Fibre from natural whole foods is key for a healthy, happy tummy

 Broccoli is rich in dietary fibre which feeds a healthy gut ecology. A varied diet rich in different plant foods - ideally unprocessed and where possible, organic - is the most natural way of supporting healthy, happy gut. However, sometimes a condition or reduced digestive capacity may call for a momentary reduction in dietary fibre. To ensure your diet is suitable as an individual, don't hesitate to work with an qualified, registered nutritional therapist.

Broccoli is rich in dietary fibre which feeds a healthy gut ecology. A varied diet rich in different plant foods - ideally unprocessed and where possible, organic - is the most natural way of supporting healthy, happy gut. However, sometimes a condition or reduced digestive capacity may call for a momentary reduction in dietary fibre. To ensure your diet is suitable as an individual, don't hesitate to work with an qualified, registered nutritional therapist.

A recent study in the journal Cell showed how important fibre (from whole foods such as vegetables, berries and wholegrain) is to the health of our gut.

Our gut microbiome, the bacteria who live in our intestines, is also affected by our diet. As these symbiotic fellows guard the health of our gut lining, the balance of this ecology is of prime importance to us all.

In this experiment, the researchers were looking at mice, who were divided into 3 groups: those with plenty of whole food derived fibre, those with no fibre and those with supplemented prebiotics (like those you can obtain from supplements).

The research showed that when the fibre-rich diet was consumed, the animal's gastrointestinal track stayed healthy, protecting the mouse from infection. The protective effect was especially seen in the mucus layer, which forms a physical barrier between the gut content and the gut lining.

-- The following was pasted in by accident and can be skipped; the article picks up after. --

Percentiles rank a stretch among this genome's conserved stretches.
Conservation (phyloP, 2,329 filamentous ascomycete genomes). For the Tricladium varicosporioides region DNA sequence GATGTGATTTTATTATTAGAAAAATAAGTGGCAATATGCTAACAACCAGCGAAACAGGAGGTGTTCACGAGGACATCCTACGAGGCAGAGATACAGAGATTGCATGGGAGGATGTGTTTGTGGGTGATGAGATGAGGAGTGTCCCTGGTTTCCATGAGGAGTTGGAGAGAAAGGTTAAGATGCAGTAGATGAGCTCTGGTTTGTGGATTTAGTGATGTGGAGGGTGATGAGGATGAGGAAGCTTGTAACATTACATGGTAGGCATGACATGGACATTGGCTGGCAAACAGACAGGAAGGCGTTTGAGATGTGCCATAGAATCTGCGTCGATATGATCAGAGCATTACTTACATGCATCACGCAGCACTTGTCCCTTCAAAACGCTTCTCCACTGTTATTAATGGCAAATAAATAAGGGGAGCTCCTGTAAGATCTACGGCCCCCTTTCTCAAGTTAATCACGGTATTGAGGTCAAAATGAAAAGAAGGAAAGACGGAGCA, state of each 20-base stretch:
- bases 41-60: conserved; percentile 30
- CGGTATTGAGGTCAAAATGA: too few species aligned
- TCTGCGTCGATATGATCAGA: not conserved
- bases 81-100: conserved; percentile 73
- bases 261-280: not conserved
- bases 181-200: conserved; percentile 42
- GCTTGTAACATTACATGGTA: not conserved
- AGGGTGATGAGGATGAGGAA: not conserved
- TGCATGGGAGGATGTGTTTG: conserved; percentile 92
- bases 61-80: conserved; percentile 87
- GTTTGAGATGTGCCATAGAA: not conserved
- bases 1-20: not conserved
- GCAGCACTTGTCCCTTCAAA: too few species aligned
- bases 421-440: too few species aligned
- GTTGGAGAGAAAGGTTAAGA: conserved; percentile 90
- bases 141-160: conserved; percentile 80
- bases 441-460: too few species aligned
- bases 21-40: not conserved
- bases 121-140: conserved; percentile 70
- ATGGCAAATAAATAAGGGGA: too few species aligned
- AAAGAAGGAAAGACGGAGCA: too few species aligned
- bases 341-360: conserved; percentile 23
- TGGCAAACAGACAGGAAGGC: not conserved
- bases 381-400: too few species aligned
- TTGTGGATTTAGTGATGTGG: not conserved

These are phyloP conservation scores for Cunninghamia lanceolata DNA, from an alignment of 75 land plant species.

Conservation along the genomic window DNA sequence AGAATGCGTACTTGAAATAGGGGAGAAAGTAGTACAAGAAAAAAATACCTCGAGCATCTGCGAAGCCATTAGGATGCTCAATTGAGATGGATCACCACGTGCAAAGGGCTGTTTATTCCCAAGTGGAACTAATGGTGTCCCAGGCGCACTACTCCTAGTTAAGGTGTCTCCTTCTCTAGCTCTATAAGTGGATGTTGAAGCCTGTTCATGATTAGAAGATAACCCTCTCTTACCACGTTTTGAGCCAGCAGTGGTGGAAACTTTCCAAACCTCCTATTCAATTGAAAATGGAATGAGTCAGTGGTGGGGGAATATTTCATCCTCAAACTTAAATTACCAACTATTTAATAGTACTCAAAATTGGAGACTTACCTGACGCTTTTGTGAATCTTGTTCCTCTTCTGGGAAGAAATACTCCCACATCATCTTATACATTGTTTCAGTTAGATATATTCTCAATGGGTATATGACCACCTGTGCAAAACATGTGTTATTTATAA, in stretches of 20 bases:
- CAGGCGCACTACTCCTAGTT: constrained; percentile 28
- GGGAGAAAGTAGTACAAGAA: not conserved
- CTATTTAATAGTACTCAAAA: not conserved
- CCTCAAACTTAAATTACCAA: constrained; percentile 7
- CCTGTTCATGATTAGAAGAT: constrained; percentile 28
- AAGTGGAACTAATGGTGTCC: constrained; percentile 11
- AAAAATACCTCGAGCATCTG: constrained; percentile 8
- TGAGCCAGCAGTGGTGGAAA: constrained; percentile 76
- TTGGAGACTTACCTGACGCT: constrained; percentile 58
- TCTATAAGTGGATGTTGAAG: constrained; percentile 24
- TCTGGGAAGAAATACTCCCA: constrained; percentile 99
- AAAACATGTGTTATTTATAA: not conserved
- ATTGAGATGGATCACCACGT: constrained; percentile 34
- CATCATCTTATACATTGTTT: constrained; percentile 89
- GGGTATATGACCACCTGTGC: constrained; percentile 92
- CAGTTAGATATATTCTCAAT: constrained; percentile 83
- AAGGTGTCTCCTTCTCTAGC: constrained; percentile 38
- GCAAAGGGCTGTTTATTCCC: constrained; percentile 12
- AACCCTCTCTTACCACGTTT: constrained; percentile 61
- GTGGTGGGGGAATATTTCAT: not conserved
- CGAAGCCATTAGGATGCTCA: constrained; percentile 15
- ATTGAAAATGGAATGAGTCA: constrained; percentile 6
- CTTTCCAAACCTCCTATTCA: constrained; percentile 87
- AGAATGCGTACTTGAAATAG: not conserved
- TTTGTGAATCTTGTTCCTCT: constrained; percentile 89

However when the diet contained no fibre, even for a few days, the gut microbes started to consume the mucus layers, using the glycoproteins of the mucus as a nutrient source. Worse still, after a few days the bacteria started to consume the actual colon wall, reducing the integrity of the gastrointestinal track.

The researchers found that a diet high in prebiotic fibre, similar to that found in some processed foods and supplements, showed similar results to the diet that lacked fibre. The scientists also found the fibre-free diet caused the mice to show signs of illness.

In conclusion the team state that “your diet directly influences your microbiota, and from there it may influence the status of your gut’s mucus layer and tendency toward disease. But it’s an open question of whether we can cure our cultural lack of fibre, with something more purified and easy to ingest than broccoli.”

I ask - what's wrong with broccoli??!!

If you have any digestive issues, low immunity or energy problems, please don't hesitate to give me a call and arrange an appointment.

You can access the abstract of this study HERE